The eBook Revolution
When will it come to college campuses?
By Bram WolfePosted Jan 18, 2012
The digital revolution has swept through the music, movie, publishing and TV industries with astounding force and speed, transforming the way we consume and purchase products along the way.
Yet, that same revolution has yet to hit college campuses across the country with that same velocity. Everywhere you look these days, students carry iPhones and other smart devices that play music, take pictures, surf the Internet and play video games.
Digital readers like the Nook and Kindle have been around for nearly as long, but they’re nowhere near as ubiquitous on college campuses.
The current higher education market is an $8.2 billion industry, and yet eTextbooks comprise only 2.5 percent of that market, according to a report by Xplana, an online social learning platform that attempted to forecast the impact eTextbooks would have on higher education over the next five years.
Patrick Kastle, a French major at Ohio State, said the high cost of tablets and the poor reading experience associated with them isn’t worth the investment.
“Most screens are too bright to read with,” he said. “And it seems like it costs too much relative to the book. If they were priced low enough and there was a tablet device I liked (then I would use them). I love the feeling of turning a page, and I just highlight in the book anyway.”
Kastle’s apparently not alone in his preferences. An online survey UWeekly conducted Monday found that 80 percent of 64 respondents have never used an e-Book for class. Of those who haven’t used one, 33 percent said the cost of tablets were too prohibitive, while 34 percent said they simply prefer the traditional, physical books.
If the cost of eBooks and traditional books were the same, 58 percent of respondents said they’d still use a traditional book.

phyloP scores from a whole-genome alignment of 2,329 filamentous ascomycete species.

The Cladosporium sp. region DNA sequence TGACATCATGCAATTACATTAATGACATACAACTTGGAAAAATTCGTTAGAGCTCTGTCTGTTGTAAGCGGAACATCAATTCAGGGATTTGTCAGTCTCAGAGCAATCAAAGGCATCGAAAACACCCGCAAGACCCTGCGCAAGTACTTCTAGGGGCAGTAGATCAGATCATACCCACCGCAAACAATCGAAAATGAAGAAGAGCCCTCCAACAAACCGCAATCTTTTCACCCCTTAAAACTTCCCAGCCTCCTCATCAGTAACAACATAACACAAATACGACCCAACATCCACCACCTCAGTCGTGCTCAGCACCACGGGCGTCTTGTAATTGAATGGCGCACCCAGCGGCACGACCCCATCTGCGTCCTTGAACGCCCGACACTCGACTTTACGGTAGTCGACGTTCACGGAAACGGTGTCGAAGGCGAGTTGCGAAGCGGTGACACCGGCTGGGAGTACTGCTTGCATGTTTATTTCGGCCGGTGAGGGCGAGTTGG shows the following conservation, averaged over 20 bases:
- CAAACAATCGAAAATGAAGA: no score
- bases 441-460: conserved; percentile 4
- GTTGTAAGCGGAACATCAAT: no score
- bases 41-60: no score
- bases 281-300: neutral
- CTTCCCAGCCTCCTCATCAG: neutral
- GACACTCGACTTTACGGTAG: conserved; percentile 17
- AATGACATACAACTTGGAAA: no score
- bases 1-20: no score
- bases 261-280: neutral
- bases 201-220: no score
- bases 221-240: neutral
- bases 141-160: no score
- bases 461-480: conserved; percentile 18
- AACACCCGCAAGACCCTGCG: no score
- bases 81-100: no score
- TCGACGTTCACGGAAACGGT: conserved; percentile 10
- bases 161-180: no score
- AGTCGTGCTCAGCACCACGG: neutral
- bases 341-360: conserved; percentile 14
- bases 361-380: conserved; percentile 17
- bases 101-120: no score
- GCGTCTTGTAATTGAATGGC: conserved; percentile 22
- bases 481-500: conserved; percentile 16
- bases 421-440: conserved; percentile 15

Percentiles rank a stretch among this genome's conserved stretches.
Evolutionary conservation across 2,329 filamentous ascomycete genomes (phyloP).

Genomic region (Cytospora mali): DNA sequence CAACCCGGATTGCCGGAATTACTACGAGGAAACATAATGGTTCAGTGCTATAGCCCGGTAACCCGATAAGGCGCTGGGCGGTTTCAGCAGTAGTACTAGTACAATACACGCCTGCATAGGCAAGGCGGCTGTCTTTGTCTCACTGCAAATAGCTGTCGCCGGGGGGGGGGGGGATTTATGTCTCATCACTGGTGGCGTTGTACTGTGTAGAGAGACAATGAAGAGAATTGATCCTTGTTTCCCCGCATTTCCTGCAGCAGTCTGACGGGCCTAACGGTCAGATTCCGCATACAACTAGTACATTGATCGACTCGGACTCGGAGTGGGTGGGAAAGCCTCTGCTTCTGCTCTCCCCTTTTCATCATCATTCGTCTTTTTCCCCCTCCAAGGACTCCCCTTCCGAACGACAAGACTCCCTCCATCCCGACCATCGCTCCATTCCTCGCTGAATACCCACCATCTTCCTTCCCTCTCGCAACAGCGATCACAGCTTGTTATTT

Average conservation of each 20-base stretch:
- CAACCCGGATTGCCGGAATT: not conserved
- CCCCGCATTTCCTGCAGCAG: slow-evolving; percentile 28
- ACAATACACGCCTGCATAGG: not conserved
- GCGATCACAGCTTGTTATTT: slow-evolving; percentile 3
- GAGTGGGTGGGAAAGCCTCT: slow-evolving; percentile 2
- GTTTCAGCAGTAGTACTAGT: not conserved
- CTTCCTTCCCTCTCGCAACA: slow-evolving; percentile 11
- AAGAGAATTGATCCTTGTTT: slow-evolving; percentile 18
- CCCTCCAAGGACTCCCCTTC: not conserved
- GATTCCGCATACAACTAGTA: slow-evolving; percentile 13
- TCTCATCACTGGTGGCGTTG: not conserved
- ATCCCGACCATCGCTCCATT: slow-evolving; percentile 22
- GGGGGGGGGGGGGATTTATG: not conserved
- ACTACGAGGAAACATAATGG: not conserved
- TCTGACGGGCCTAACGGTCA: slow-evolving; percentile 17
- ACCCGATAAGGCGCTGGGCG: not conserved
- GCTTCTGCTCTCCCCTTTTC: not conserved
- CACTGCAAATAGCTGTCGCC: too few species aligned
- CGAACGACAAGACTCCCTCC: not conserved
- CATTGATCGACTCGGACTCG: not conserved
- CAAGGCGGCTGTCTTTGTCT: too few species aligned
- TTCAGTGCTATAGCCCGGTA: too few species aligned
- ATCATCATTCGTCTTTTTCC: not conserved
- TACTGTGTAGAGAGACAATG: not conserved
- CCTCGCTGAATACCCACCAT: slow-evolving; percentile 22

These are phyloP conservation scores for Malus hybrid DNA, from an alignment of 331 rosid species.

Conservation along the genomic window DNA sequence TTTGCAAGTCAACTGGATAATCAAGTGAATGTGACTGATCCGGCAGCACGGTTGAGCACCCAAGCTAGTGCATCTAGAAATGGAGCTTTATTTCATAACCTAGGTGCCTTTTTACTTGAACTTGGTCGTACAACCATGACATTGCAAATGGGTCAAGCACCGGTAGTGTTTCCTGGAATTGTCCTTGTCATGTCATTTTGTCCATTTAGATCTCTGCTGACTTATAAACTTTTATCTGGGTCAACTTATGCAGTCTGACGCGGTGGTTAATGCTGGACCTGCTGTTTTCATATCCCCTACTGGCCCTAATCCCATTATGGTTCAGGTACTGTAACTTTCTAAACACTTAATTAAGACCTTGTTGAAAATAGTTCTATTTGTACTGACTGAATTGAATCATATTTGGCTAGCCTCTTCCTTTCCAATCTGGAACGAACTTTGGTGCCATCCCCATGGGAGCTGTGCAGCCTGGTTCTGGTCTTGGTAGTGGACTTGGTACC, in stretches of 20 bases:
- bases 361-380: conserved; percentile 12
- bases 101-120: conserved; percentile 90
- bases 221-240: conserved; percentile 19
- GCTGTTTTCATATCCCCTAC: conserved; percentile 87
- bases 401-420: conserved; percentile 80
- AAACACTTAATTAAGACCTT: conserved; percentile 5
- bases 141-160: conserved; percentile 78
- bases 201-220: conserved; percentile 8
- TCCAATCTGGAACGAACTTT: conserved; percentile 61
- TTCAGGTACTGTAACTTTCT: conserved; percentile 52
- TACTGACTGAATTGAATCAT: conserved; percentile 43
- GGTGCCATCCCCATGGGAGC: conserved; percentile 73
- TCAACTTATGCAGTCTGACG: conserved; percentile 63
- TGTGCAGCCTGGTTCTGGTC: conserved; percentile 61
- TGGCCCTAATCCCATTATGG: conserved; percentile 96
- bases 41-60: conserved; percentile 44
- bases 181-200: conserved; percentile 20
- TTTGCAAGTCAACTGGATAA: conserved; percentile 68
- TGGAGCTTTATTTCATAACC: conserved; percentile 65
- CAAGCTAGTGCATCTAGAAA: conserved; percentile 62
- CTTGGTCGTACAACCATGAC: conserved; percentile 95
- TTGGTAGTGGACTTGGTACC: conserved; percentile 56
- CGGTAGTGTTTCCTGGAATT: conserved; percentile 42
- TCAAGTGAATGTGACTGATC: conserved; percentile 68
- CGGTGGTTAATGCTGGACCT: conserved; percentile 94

According to Kathy Smith, general manager at Barnes & Noble-The Ohio State University Bookstore, electronic textbooks are on the rise at OSU.
During the last academic year, the bookstore noted an increase of 3,000 percent in eTextbook sales, Smith said, but a survey conducted by Barnes & Noble found that only 14 percent of students had purchased an eTextbook to date.
OSU student Josh Bell said he’s thought about using eTextbooks recently, but doubts he would actually do so because of the cost.
“I don’t think I would because I can get a used textbook for about the same price,” he said. “If they lowered the prices on eBooks, then maybe.”
OSU student Danielle Ruderman, meanwhile, finds eBooks to be cheaper and more convenient.
“It’s really convenient to get the books right away; you don’t have to wait in line or wait for the book to come in the mail,” she said. “But it depends—sometimes I like to be able to highlight, and you can’t do that with a Kindle.”
Logan Crawford, a nurse studying at Columbus State, uses his MacBook to memorize bones, muscles and various anatomy, but said he’s never used a virtual textbook before.
“I think mixing technology and homework is usually a bad decision,” he said. “For me, reading something online I get too tempted to open a new window and get on Facebook or YouTube. Also I think reading that much on my laptop would hurt my eyes.”